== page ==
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Archive for the ‘moment of truth’ Category

Contrary to popular usage, myth does not mean a falsehood. Myth is a very real representation of reality. For indigenous and ancient peoples, myth is the representation of the way things really are in the world. Just as scripture in the world’s religious traditions, myth operates at the sacred level.

The most common and profound archetype in mythology is that of “the hero’s journey,” a form of the pattern of birth, death, and rebirth, or in Joseph Campbell’s words: departure, initiation, return. This pattern defines the process of transformation. Myth thus expresses a dialectic of opposites, which provoke an interaction culminating in a synthesis of the thesis and antithesis, which further combines and transcends them both. Transformation occurs by following a dialectical process which itself makes up the archetype of transformation.

We get to the sacred, mythic level of our life story by telling our universal story, the story of our lives that connects us not only to those we know directly but also to all those throughout time and across distances who have lived similar experiences or archetypes as we have. This is how and why our universal story carries the sacred and enduring truth – and power – of myth.

A 43rd way to explore your soul’s story – Sometimes in our lives we are not aware of the truth that we are living, especially when we are in the midst of experiencing struggle, conflict, or tension. Yet it is precisely this kind of challenge or “muddle” that is needed to show us the truth and the necessity of the difficulty, which is really the only thing that can lead us on to a “resolution” and the completion of the transformation process. Think of a time in your life when you were able to turn what felt like a falsehood into a truth, when something that you didn’t want or didn’t like the feel of eventually showed its value and importance to you in a way that ultimately led to the completion of the process of transformation in your life. How did a new realization, clarity, or awareness assist the quickening of this process for you by helping to bring about the unity of opposites? Please share this story here if you would like to.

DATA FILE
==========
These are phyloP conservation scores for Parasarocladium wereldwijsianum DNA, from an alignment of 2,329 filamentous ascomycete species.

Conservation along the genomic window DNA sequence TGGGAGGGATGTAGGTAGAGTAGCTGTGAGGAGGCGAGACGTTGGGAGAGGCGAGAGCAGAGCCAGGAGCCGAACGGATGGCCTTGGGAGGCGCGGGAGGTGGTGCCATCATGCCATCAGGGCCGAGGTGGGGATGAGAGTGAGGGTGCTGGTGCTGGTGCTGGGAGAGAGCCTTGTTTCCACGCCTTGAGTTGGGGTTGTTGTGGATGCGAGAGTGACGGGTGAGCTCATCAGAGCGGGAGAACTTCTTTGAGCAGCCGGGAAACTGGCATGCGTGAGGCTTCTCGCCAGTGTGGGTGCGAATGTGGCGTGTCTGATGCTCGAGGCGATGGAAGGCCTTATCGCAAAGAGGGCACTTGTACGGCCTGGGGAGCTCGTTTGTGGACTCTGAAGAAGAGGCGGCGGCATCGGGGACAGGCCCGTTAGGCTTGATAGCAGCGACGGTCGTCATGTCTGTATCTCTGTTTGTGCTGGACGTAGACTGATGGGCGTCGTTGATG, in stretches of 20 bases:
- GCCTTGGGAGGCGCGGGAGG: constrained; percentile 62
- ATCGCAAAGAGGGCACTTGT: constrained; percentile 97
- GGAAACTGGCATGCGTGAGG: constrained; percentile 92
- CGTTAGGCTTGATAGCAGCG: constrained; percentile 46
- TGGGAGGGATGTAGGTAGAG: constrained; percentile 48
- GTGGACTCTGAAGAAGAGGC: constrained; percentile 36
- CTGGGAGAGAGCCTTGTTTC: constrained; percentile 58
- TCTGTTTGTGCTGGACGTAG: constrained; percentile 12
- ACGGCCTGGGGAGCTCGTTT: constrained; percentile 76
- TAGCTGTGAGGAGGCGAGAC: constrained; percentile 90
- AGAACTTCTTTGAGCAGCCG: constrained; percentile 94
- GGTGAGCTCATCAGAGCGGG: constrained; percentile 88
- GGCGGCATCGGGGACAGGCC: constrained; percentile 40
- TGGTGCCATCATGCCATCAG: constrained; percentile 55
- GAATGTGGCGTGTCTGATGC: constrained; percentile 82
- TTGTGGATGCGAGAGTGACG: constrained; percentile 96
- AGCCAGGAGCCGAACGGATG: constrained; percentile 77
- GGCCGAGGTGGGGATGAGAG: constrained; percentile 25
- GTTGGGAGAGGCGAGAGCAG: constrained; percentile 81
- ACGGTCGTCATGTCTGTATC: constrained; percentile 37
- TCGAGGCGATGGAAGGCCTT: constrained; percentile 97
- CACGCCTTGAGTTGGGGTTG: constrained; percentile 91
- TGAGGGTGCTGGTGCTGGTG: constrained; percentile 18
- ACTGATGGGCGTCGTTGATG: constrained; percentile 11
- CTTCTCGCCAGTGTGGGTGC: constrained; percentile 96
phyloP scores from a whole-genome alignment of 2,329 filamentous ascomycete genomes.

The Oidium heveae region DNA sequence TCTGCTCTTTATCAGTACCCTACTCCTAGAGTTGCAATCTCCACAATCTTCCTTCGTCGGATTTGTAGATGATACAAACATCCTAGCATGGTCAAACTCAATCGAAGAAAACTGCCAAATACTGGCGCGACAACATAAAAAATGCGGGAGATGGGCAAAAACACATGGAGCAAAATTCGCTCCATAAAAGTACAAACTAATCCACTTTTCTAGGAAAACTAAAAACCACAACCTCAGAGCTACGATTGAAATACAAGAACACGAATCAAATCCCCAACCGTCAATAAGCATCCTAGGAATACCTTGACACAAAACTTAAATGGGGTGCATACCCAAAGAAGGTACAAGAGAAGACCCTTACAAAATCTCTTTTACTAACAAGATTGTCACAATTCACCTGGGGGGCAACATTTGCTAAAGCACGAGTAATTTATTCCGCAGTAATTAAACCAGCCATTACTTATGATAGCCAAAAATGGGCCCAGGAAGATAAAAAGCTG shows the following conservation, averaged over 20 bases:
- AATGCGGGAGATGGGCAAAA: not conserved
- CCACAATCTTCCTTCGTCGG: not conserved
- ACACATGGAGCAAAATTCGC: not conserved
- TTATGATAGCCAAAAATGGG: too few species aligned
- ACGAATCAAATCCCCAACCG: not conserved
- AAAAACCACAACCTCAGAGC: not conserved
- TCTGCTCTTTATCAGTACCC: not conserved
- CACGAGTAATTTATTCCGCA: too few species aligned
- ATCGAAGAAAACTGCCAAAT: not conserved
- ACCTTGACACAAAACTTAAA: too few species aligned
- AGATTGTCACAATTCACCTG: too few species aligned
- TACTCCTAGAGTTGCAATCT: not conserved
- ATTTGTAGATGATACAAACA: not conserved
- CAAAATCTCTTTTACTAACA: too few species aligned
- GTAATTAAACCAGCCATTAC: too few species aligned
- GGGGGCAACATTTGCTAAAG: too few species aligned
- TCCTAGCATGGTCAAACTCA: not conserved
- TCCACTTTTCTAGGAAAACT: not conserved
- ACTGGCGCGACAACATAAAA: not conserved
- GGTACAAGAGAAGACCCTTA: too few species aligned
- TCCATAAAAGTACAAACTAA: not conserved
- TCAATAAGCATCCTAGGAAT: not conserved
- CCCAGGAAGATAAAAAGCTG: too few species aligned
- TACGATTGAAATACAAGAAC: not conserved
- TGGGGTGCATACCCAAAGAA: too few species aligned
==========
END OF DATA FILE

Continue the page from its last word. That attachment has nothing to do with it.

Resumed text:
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What was C. G. Jung really saying when he reflected in his autobiography, “In the end the only events in my life worth telling are those when the imperishable world irrupted into this transitory one.” He actually compared our lives to the life of a plant that lives on its invisible, hidden rhizome. The visible part appears above ground and lasts only a single summer. His point is he “never lost a sense of something that lives and endures beneath the eternal flux. What we see is the blossom, which passes. The rhizome remains.”

Following this intriguing analogy, what is most important in our lives, as well as longest lasting, are our inner experiences, the dreams, visions, goals, and values that carry us onward toward our becoming who we are inside us, that “splinter of the infinite deity,” as Jung puts it. Everything else withers in comparison.

Our lives are “so fleeting, so insignificant, that it is literally a miracle that anything can exist and develop at all,” Jung also says. So what do we do with what we have, before it all passes so quickly away? How do we address the mysteries of our lives, of life itself, and how do we fit into this wondrous grand mystery? Is the story we would tell of our lives that of the blossom or the rhizome? (Or, is it at least some of both?)

The story of human development, and the life story we would tell about our life as a whole, is incomplete without the recognition of the soul and what its existence signifies – not only spiritual development but eternal life as well. Mystics and poets the world over have long described how consciousness continues on, in the eternal human soul, after death. And now some scientists are saying the same thing.

A 38th way to review your life story – If our life on Earth is but a fleeting moment, if our soul is the medium for spiritual growth, and if Earth is a platform for the ascent of the soul, what is the most important lesson you’ve learned in your day in this soul school? What inner experiences mean the most to you? Which moments when “the imperishable world irrupted into this transitory one” are the most meaningful to you? How have you learned to “isolate the eternal from the contingent,” as the mystics do, to shift your focus in this life toward eternity, toward the one, and away from the temporal, and the many? Tell this story of your deeper remembrance, and share it here for others to enjoy, as well.